Assignment 1: Ray-sphere intersection solution


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Your main task in this assignment will be to implement raytracing a sphere. You will be given a framework
with some functionality already implemented. You will need to add a routine for going over all pixels of the
image, defining the ray, and intersecting it with a scene. Finally, you will have to determine the color of each
pixel depending on the distance to the intersection points with different objects.
Exercise 1 [3 points]
Before implementing your first raytracer, let’s do some math. You are given two vectors x = (√
2, 1, 0)T
y = (1, 1, 1)T
, and matrix
A =

1 1 1
2 2 1
−1 −3 −3

• Task 1 (1 points): Compute the cosine of the angle between vectors x and y.
• Task 2 (1 points): Compute vector z that is the vector perpendicular to vectors x and y. Because there is
many vectors that fulfill this requirement, report the one that additionally has magnitude equal 1, i.e.,
it is normalized.
• Task 3 (1 point): Compute vector u defined as u = Az
Exercise 2 [2 points]
Consider a tasks of raytracing a sphere with center at c = (1, 1, 1)T and radius r =

2/2. Assume that the
camera is located at the origin of the coordinate system. Let l be the line that passes through the camera
location and the center of the sphere, and d is the direction of a ray that intersect the sphere exactly at one
location. Compute the angle between d and l.
Exercise 3 [8 points]
In this exercise, you are asked to implement your first raytracer capable of creating an image of a sphere. To
this end, you need to:
• implement for each pixel of the image the ray creation,
• trace the ray to determine whether it intersects the sphere,
• color the pixel using the color of the sphere, if the ray intersect the sphere, or in black otherwise,
• make sure your code will work well also when the ray origin is not at point (0, 0, 0).
The template code you downloaded with the assignment provides already the structure for the raytracer
which we will be extending in the following assignments. Please familiarize yourself with the provided code
and look into it for comments regarding the assignment. This time you will need to modify only main.cpp file.
The places which you should edit are clearly marked in the code.
To compile the raytracer you can use g++ compiler in the terminal by executing the following command:
g++ main.cpp
You can then run the code using command:
Running the code will create an image result.ppm in the same directory. When all the parts of the assignment
are implemented correctly, the generated image should look like the one in the top-left of this document, i.e.,
violet sphere.
In case of any questions please post them directly to the forum dedicated to this assignment on iCorsi.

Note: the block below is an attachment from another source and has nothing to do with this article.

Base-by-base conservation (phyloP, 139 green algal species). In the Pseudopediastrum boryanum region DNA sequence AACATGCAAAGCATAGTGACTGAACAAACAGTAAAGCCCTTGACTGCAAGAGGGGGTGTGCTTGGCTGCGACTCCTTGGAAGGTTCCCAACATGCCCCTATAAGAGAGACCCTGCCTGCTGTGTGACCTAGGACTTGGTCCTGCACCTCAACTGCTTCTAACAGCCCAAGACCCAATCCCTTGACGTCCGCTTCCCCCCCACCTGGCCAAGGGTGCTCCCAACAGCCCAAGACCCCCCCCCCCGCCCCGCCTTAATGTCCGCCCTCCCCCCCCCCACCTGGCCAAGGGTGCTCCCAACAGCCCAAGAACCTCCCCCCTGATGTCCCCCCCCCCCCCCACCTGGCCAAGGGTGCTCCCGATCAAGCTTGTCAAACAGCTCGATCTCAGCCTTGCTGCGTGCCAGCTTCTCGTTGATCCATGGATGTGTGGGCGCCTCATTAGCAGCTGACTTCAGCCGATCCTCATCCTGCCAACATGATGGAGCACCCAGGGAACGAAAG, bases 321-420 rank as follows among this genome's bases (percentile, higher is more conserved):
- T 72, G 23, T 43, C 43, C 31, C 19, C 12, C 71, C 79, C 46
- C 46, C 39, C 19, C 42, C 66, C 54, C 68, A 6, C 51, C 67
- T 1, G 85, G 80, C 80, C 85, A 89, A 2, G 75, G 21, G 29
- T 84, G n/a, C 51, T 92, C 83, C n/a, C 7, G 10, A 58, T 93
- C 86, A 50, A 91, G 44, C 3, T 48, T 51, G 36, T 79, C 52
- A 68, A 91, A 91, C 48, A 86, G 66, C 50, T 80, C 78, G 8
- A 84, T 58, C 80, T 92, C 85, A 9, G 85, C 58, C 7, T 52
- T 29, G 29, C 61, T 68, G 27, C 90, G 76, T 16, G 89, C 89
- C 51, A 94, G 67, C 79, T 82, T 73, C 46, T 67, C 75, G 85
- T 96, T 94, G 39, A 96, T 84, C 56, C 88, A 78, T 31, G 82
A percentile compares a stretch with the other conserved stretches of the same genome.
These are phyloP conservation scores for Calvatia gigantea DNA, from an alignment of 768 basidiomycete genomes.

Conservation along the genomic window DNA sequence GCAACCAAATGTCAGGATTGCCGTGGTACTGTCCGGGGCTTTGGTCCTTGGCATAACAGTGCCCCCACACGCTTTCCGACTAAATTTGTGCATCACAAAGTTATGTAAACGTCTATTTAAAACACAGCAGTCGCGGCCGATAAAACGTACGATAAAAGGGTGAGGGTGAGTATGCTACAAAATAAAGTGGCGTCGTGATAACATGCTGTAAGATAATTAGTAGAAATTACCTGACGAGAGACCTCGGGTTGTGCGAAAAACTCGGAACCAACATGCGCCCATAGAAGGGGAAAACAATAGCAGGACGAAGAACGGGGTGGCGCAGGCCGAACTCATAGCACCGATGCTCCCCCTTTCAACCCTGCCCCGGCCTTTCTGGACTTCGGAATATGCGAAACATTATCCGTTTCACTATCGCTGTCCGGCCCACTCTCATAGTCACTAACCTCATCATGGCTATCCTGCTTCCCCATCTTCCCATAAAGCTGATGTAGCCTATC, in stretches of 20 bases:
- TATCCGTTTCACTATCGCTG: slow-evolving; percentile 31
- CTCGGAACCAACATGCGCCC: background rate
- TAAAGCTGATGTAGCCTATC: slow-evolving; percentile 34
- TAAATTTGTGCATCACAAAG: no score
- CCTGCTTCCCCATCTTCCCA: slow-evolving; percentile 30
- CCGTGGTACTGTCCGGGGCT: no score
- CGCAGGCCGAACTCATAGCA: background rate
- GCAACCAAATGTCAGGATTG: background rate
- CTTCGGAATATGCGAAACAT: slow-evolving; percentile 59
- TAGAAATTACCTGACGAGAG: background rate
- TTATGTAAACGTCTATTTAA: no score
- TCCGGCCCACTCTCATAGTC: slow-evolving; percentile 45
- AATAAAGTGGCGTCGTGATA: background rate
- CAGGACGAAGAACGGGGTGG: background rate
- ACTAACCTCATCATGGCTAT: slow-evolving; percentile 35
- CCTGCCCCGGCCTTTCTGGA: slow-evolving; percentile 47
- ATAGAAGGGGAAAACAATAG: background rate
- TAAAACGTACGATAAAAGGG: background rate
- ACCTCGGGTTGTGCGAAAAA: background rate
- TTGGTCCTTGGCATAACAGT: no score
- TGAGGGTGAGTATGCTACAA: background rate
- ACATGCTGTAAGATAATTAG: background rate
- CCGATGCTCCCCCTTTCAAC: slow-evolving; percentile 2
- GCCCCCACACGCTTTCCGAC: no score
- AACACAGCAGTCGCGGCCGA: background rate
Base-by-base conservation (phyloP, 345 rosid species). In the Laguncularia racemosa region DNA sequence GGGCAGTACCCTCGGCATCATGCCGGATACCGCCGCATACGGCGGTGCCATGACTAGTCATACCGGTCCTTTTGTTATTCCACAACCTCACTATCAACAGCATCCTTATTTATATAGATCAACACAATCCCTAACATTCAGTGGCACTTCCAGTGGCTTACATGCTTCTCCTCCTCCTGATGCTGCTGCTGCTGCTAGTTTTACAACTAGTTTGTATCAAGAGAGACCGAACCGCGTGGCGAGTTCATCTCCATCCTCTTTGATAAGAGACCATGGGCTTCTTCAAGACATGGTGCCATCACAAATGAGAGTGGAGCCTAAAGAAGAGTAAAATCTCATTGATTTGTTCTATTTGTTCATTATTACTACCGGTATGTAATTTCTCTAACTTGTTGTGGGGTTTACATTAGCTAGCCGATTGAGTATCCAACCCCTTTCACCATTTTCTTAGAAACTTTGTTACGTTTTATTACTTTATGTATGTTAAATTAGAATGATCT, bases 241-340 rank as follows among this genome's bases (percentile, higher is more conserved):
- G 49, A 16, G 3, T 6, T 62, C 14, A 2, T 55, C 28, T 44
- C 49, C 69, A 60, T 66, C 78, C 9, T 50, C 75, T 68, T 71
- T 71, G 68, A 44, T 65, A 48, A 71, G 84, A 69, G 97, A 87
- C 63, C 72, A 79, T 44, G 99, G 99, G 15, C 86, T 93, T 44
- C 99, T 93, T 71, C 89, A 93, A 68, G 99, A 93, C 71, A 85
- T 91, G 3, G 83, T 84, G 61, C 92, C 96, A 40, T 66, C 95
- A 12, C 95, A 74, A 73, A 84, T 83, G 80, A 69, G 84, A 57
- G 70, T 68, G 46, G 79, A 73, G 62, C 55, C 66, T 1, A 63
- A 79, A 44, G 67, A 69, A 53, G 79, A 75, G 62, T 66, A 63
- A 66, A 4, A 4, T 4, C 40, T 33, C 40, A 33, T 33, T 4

For solving this and next assignments you can also use any of the available development environments (e.g.,
XCode). However, keep in mind that the binaries and the output file may be created in a different directory
depending on the project settings.
OpenGL Mathematics (GLM)
For our raytracer, we will be using GLM1
library for mathematics. The full documentation you can find on
its website or on iCorsi. Here, you are provided with useful snippets which will let you quickly start solving
the assignment without reading the documentation. In fact, these are all you need to solve this assignment.
glm::vec3 v = glm::vec3(x,y,z); declares a vector of three numbers x, y, and z
glm::vec3(x) returns a vec3 with all components equal x
glm::normalize(x) returns the normalized version of vector x
glm::distance(p,q) computes distance between points p and q
glm::dot(x,y) returns the value of the dot product between two vectors x and y
Exercise 4 [2 points]
Modify the sceneDefinition function and add another sphere with centre c = (1.0, −2.0, 8.0), radius
r = 1, and color (0.6, 0.6, 0.9). Now, the raytracer should generate an image shown in the top-right of the
document, i.e., two intersecting spheres. If this is not the case, there are potentially two problems:
• your ray-sphere intersection code does not work properly,
• the code does not correctly resolve occlusions based on the computed distance from the camera to the
intersection point.
You should submit one ZIP-file via iCorsi containing:
• readme file with information which exercises you solved, the authors of the solutions, and explanation
of encountered problems, if any,
• a PDF or image file containing solution to exercises 1 and 2,
• one modified main.cpp file for exercises 3 and 4.
Solutions must be returned on September 29, 2022 via iCorsi3